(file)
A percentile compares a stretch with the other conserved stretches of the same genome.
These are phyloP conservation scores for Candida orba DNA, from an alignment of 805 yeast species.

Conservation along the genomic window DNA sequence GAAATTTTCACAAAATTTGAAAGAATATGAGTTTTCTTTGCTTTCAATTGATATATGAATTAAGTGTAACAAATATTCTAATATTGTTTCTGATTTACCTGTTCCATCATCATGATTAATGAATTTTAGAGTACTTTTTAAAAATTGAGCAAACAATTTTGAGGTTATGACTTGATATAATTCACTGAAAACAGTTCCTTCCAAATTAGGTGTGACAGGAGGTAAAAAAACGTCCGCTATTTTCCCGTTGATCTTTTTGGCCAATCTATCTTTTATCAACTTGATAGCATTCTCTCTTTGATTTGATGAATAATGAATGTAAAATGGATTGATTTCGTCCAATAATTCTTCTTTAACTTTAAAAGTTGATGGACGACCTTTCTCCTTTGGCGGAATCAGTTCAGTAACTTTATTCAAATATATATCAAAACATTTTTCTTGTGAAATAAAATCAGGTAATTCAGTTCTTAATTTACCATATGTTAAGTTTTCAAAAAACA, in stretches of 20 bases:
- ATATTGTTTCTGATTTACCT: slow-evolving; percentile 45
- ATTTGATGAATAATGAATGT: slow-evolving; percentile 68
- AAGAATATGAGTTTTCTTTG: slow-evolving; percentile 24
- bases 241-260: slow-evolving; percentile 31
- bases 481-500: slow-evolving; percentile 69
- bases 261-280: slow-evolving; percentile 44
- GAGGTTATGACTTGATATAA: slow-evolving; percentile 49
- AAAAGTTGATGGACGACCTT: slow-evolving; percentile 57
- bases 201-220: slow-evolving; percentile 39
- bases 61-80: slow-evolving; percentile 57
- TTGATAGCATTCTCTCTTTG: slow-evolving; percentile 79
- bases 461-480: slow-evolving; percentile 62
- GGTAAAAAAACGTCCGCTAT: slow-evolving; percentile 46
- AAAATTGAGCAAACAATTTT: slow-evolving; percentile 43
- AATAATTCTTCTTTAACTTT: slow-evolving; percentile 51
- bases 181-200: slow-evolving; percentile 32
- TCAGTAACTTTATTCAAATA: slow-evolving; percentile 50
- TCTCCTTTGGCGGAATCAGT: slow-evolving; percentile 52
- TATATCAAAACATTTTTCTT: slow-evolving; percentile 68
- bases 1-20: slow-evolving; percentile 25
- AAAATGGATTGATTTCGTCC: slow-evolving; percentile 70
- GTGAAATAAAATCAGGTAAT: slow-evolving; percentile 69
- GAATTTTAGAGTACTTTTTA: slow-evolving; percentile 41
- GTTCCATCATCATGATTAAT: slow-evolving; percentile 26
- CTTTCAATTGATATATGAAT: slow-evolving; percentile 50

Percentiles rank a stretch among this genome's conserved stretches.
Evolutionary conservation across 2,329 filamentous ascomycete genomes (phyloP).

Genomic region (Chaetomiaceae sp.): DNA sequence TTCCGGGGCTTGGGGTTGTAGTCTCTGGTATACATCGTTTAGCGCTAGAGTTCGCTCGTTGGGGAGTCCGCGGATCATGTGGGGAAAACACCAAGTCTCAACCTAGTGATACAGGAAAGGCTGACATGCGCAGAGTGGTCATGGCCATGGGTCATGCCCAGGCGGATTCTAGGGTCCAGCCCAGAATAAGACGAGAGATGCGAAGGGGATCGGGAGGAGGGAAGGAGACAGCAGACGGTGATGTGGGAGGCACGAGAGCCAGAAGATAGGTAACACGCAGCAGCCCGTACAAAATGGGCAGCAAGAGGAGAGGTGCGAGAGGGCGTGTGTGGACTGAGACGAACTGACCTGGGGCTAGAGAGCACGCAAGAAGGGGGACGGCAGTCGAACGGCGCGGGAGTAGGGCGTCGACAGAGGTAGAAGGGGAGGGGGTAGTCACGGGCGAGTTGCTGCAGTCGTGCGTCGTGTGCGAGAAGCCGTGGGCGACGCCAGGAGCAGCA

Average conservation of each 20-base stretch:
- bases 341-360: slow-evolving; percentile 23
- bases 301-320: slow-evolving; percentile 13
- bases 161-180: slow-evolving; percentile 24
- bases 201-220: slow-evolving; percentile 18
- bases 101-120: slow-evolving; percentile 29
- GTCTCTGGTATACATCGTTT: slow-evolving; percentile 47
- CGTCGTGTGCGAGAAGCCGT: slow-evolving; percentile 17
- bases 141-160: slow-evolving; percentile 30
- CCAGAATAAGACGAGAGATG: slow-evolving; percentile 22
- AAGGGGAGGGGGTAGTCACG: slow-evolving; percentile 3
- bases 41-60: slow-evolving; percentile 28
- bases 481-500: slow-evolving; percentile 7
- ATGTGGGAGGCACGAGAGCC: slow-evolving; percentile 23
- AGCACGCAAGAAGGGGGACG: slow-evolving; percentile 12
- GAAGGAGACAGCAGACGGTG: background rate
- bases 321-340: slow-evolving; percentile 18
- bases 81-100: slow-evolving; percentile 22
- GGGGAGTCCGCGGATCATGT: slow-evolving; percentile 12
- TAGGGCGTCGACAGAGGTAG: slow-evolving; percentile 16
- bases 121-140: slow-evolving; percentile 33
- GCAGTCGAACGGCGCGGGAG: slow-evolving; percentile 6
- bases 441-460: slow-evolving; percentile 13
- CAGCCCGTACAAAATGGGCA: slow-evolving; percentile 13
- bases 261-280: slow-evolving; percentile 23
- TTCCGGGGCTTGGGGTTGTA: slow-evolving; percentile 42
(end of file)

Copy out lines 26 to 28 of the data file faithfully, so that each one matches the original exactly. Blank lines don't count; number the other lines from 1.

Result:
- GAATTTTAGAGTACTTTTTA: slow-evolving; percentile 41
- GTTCCATCATCATGATTAAT: slow-evolving; percentile 26
- CTTTCAATTGATATATGAAT: slow-evolving; percentile 50